“When entering into a deal with a client, we always ensure that our audience wants to watch a branded video featuring their product or service so that we can guarantee continued high views and engagements,” says Cimino, providing the example of how partnering with a high-class caviar company wouldn’t resonate with Cooking Panda’s everyday cooks. “We also look for brands wanting to make an impact in the U.S. market; because we have the highest density of U.S.-based fans among our competition, we’re often able to exceed the benchmarks that our clients set.”

Through this entire process, Cooking Panda focuses on treating each brand deal as a partnership instead of just exchanged money, as Cimino says “we pride ourselves on our transparency.” “We don’t outsource anything, we work with the client every step of the way to ensure that their feedback and concerns are addressed, and we always remain super transparent with one another,” he states. “We provide super detailed data insights and reporting at every stage in the process – daily, weekly, mid-campaign, post-campaign. We’re very upfront with our data, and if something isn’t working or needs to be changed, we pivot quickly to address it.”

Kicking Things Off with King’s Hawaiian

One of Cooking Panda’s best success stories with sponsored content hails from its partnership with King’s Hawaiian, the baking brand best known for its delicious Hawaiian-style sweet bread. These two companies teamed up on sponsored video content for Facebook back in April and May of 2016, and then again in March and April of this year, for a total of five videos which were tracked with Tubular’s Dealmaker product.

This partnership has been rewarding, to say the least. Three of the top five most-watched clips out of all Cooking Panda’s sponsored videos were produced alongside King’s Hawaiian. The total view count for these three clips from Cooking Panda and King’s Hawaiian hit 12.7 million, while the total for all five of the brands’ projects clocked in at 16.3 million views to date. The clip shown below garnered the most views for the companies at 5.4 million, and it’s also the most-watched sponsored video from Cooking Panda since Tubular started keeping track of such deals.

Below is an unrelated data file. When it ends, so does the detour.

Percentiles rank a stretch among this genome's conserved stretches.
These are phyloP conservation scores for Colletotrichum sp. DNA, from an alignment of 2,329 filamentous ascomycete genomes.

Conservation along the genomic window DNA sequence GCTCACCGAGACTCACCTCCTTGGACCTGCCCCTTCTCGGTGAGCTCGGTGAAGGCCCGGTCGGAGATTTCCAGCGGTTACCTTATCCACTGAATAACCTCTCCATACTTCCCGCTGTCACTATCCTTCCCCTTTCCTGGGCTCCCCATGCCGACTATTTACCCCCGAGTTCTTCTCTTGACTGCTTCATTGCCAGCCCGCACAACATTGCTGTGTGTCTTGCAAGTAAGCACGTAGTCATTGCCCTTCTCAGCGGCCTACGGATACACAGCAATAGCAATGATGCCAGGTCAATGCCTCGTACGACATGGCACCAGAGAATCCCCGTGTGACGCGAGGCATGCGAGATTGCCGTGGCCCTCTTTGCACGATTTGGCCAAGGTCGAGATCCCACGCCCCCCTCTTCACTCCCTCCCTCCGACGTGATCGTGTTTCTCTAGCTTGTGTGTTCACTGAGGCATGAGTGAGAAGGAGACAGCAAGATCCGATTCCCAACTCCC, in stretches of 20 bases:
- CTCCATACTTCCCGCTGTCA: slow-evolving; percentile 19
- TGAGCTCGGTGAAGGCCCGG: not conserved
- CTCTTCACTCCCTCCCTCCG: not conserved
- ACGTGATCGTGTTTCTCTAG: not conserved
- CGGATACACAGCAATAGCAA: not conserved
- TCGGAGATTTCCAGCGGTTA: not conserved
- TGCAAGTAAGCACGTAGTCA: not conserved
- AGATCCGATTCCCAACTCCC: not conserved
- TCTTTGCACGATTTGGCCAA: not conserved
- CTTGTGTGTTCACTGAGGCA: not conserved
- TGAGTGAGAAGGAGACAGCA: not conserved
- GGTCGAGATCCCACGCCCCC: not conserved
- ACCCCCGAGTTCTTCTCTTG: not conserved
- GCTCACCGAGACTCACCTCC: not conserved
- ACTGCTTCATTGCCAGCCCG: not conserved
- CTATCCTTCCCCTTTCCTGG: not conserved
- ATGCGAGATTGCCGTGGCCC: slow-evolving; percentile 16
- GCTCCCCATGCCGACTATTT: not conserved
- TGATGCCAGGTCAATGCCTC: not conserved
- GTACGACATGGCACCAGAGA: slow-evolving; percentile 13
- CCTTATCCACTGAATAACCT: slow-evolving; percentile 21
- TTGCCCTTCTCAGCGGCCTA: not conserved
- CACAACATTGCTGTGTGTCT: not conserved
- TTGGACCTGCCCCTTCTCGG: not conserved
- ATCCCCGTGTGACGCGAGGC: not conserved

“King’s Hawaiian was one of our very first advertisers on Cooking Panda, and it was also their first foray into the branded content realm,” says Cimino. “As huge fans of King’s Hawaiian, we produced a series of videos featuring their products without sponsorship. The videos went massively viral, racking up over 100M views, and King’s took notice and reached out to us. The partnership was a natural fit, as they distribute largely in the U.S., we already had data from the videos we produced organically, and we knew that our audience responded well to the products.”

Negotiating a partnership with King’s Hawaiian occurred on a per-deal basis for each campaign, which Cimino noted is standard for how Cooking Panda approaches sponsored content. The two brands set very clear expectations, since “every ad product carries different guarantees of viewership and engagement.” Ultimately, though, Cimino says his media company was able to not only meet but also exceed the set expectations: “By the end of our campaign with King’s Hawaiian, for example, we achieved 3.61x ROI.”